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Const@ntine

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## Homework Statement

An uncharged, unconductive, hollow sphere with a radius R of 10.0 cm, surrounds an electric charge of 10.0 μC, which is found at the beginning of the axises, in a standard cartesian system.

Parallel to the z axis, a small drill with a radius r = 1.00 mm opens a hole in the sphere.

What's the Electric Flux that goes through that opening?

## Homework Equations

Φ

_{Ε}= ∫E

^{→}⋅dA

^{→}(for a surface)

Φ

_{Ε}= q

_{internal}/ε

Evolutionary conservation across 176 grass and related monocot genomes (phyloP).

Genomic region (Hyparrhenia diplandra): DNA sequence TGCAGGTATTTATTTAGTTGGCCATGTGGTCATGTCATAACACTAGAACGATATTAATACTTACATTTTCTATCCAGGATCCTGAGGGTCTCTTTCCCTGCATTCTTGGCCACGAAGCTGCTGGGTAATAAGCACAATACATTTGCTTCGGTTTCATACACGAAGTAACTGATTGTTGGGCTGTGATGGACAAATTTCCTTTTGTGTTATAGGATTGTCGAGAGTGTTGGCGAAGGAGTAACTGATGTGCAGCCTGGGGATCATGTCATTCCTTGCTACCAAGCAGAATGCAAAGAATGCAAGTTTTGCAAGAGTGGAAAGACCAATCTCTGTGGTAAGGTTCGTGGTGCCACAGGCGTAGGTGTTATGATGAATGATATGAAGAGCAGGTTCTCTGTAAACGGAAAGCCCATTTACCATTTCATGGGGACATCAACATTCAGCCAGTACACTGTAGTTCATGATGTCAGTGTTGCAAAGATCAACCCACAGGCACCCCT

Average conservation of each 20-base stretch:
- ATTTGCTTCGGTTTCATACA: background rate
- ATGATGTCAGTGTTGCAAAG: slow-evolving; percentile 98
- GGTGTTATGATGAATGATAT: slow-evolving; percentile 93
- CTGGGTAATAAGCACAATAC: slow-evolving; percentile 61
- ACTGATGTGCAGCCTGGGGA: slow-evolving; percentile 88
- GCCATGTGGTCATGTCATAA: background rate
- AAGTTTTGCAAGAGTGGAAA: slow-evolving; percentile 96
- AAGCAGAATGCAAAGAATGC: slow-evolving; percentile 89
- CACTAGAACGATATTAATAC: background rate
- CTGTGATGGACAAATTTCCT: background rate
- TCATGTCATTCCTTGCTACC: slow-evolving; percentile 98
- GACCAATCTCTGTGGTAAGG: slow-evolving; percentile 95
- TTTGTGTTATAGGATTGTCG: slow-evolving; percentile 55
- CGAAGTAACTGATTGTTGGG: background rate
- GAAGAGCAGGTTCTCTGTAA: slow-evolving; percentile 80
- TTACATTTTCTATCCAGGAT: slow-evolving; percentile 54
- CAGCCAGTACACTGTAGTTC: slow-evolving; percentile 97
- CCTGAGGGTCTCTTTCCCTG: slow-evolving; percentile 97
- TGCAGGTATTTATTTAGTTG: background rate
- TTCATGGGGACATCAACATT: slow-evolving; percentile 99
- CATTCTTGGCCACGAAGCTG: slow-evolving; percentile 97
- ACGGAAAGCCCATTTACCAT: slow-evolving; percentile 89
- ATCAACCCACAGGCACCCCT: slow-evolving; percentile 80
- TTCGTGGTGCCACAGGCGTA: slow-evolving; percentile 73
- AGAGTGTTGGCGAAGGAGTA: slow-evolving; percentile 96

_{0}(Gauss' Law)

## The Attempt at a Solution

I'm honestly pretty lost here. The book doesn't offer any examples, and only has a small paragraph on this part. From what I'm getting, I need to find the EF on that single part, so I cannot use the Law, since it refers to a whole area that surrounds the charge.

At first, I figured that since the charge is in the beginning of the axises, then its distance from the opening would be: d = R - 2r = 0.098 m

Problem is, I get stuck there because I'm not exactly sure how the whole thing works yet. The integration for example. The book says that E is always constant on the surface. Because its vector is parallel to the surfaces, the angle between them is 0. And so you have only dA to integrate, which results in just the A. I tried doing that computation (E*A) but I don't get the correct result.

Any help untangling this so that I can understand the basics would be appreciated!

PS: The book's answer is Φ

_{Ε}= 28.2 Nm

^{2}/C